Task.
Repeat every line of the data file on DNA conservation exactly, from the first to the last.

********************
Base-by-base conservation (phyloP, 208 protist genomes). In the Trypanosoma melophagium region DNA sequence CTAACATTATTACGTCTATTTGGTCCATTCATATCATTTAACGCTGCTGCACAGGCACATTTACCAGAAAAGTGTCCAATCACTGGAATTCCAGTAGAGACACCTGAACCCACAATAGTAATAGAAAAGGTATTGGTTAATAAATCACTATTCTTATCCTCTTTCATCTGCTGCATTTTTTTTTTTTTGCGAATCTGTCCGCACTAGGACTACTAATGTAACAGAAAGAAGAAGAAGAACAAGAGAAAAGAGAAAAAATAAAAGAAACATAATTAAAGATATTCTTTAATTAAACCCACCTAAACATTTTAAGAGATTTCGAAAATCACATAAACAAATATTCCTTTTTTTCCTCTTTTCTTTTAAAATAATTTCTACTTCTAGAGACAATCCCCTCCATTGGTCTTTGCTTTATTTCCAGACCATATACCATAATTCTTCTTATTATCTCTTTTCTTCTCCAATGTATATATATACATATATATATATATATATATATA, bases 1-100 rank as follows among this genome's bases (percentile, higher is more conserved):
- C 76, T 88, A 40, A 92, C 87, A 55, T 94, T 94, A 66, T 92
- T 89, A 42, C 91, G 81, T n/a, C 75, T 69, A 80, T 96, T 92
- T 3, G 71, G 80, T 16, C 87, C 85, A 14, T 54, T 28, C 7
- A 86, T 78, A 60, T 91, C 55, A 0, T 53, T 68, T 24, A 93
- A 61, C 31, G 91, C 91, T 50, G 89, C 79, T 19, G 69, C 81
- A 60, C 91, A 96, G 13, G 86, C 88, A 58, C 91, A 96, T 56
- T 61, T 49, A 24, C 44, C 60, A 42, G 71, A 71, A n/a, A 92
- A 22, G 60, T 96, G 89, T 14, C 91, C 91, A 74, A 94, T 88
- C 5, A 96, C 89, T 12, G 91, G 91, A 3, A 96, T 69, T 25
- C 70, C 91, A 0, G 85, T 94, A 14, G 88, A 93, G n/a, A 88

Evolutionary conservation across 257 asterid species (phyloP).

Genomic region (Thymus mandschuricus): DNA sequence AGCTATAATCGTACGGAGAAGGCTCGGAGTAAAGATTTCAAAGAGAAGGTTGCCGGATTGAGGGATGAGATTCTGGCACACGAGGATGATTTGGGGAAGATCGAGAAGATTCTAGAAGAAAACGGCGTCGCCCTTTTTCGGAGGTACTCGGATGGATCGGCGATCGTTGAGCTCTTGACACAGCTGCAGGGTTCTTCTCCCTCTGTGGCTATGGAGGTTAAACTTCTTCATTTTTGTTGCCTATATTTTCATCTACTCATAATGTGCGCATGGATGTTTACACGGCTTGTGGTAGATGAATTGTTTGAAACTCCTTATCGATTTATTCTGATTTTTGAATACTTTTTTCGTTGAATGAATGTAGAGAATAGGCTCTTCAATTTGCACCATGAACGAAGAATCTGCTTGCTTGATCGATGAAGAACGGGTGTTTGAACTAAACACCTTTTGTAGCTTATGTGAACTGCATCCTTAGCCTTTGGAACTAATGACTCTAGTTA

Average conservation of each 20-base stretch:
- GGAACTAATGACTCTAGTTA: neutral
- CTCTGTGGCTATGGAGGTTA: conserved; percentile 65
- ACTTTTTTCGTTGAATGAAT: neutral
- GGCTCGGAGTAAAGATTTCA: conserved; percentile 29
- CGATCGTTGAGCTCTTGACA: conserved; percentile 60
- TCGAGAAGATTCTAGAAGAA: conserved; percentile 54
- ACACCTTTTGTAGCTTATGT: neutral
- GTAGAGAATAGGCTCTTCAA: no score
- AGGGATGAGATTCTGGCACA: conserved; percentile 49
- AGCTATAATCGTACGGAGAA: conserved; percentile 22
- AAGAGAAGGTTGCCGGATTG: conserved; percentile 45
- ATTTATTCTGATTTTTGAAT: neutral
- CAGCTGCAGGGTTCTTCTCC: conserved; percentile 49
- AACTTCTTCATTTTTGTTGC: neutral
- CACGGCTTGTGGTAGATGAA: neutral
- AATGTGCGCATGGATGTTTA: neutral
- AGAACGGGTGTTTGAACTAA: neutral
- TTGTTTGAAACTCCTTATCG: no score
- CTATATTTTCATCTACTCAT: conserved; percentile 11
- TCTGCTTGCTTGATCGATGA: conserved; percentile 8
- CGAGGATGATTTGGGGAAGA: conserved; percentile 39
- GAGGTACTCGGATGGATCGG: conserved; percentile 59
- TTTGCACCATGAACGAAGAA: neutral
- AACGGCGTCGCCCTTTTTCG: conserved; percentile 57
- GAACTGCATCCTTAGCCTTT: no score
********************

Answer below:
Base-by-base conservation (phyloP, 208 protist genomes). In the Trypanosoma melophagium region DNA sequence CTAACATTATTACGTCTATTTGGTCCATTCATATCATTTAACGCTGCTGCACAGGCACATTTACCAGAAAAGTGTCCAATCACTGGAATTCCAGTAGAGACACCTGAACCCACAATAGTAATAGAAAAGGTATTGGTTAATAAATCACTATTCTTATCCTCTTTCATCTGCTGCATTTTTTTTTTTTTGCGAATCTGTCCGCACTAGGACTACTAATGTAACAGAAAGAAGAAGAAGAACAAGAGAAAAGAGAAAAAATAAAAGAAACATAATTAAAGATATTCTTTAATTAAACCCACCTAAACATTTTAAGAGATTTCGAAAATCACATAAACAAATATTCCTTTTTTTCCTCTTTTCTTTTAAAATAATTTCTACTTCTAGAGACAATCCCCTCCATTGGTCTTTGCTTTATTTCCAGACCATATACCATAATTCTTCTTATTATCTCTTTTCTTCTCCAATGTATATATATACATATATATATATATATATATATA, bases 1-100 rank as follows among this genome's bases (percentile, higher is more conserved):
- C 76, T 88, A 40, A 92, C 87, A 55, T 94, T 94, A 66, T 92
- T 89, A 42, C 91, G 81, T n/a, C 75, T 69, A 80, T 96, T 92
- T 3, G 71, G 80, T 16, C 87, C 85, A 14, T 54, T 28, C 7
- A 86, T 78, A 60, T 91, C 55, A 0, T 53, T 68, T 24, A 93
- A 61, C 31, G 91, C 91, T 50, G 89, C 79, T 19, G 69, C 81
- A 60, C 91, A 96, G 13, G 86, C 88, A 58, C 91, A 96, T 56
- T 61, T 49, A 24, C 44, C 60, A 42, G 71, A 71, A n/a, A 92
- A 22, G 60, T 96, G 89, T 14, C 91, C 91, A 74, A 94, T 88
- C 5, A 96, C 89, T 12, G 91, G 91, A 3, A 96, T 69, T 25
- C 70, C 91, A 0, G 85, T 94, A 14, G 88, A 93, G n/a, A 88

Evolutionary conservation across 257 asterid species (phyloP).

Genomic region (Thymus mandschuricus): DNA sequence AGCTATAATCGTACGGAGAAGGCTCGGAGTAAAGATTTCAAAGAGAAGGTTGCCGGATTGAGGGATGAGATTCTGGCACACGAGGATGATTTGGGGAAGATCGAGAAGATTCTAGAAGAAAACGGCGTCGCCCTTTTTCGGAGGTACTCGGATGGATCGGCGATCGTTGAGCTCTTGACACAGCTGCAGGGTTCTTCTCCCTCTGTGGCTATGGAGGTTAAACTTCTTCATTTTTGTTGCCTATATTTTCATCTACTCATAATGTGCGCATGGATGTTTACACGGCTTGTGGTAGATGAATTGTTTGAAACTCCTTATCGATTTATTCTGATTTTTGAATACTTTTTTCGTTGAATGAATGTAGAGAATAGGCTCTTCAATTTGCACCATGAACGAAGAATCTGCTTGCTTGATCGATGAAGAACGGGTGTTTGAACTAAACACCTTTTGTAGCTTATGTGAACTGCATCCTTAGCCTTTGGAACTAATGACTCTAGTTA

Average conservation of each 20-base stretch:
- GGAACTAATGACTCTAGTTA: neutral
- CTCTGTGGCTATGGAGGTTA: conserved; percentile 65
- ACTTTTTTCGTTGAATGAAT: neutral
- GGCTCGGAGTAAAGATTTCA: conserved; percentile 29
- CGATCGTTGAGCTCTTGACA: conserved; percentile 60
- TCGAGAAGATTCTAGAAGAA: conserved; percentile 54
- ACACCTTTTGTAGCTTATGT: neutral
- GTAGAGAATAGGCTCTTCAA: no score
- AGGGATGAGATTCTGGCACA: conserved; percentile 49
- AGCTATAATCGTACGGAGAA: conserved; percentile 22
- AAGAGAAGGTTGCCGGATTG: conserved; percentile 45
- ATTTATTCTGATTTTTGAAT: neutral
- CAGCTGCAGGGTTCTTCTCC: conserved; percentile 49
- AACTTCTTCATTTTTGTTGC: neutral
- CACGGCTTGTGGTAGATGAA: neutral
- AATGTGCGCATGGATGTTTA: neutral
- AGAACGGGTGTTTGAACTAA: neutral
- TTGTTTGAAACTCCTTATCG: no score
- CTATATTTTCATCTACTCAT: conserved; percentile 11
- TCTGCTTGCTTGATCGATGA: conserved; percentile 8
- CGAGGATGATTTGGGGAAGA: conserved; percentile 39
- GAGGTACTCGGATGGATCGG: conserved; percentile 59
- TTTGCACCATGAACGAAGAA: neutral
- AACGGCGTCGCCCTTTTTCG: conserved; percentile 57
- GAACTGCATCCTTAGCCTTT: no score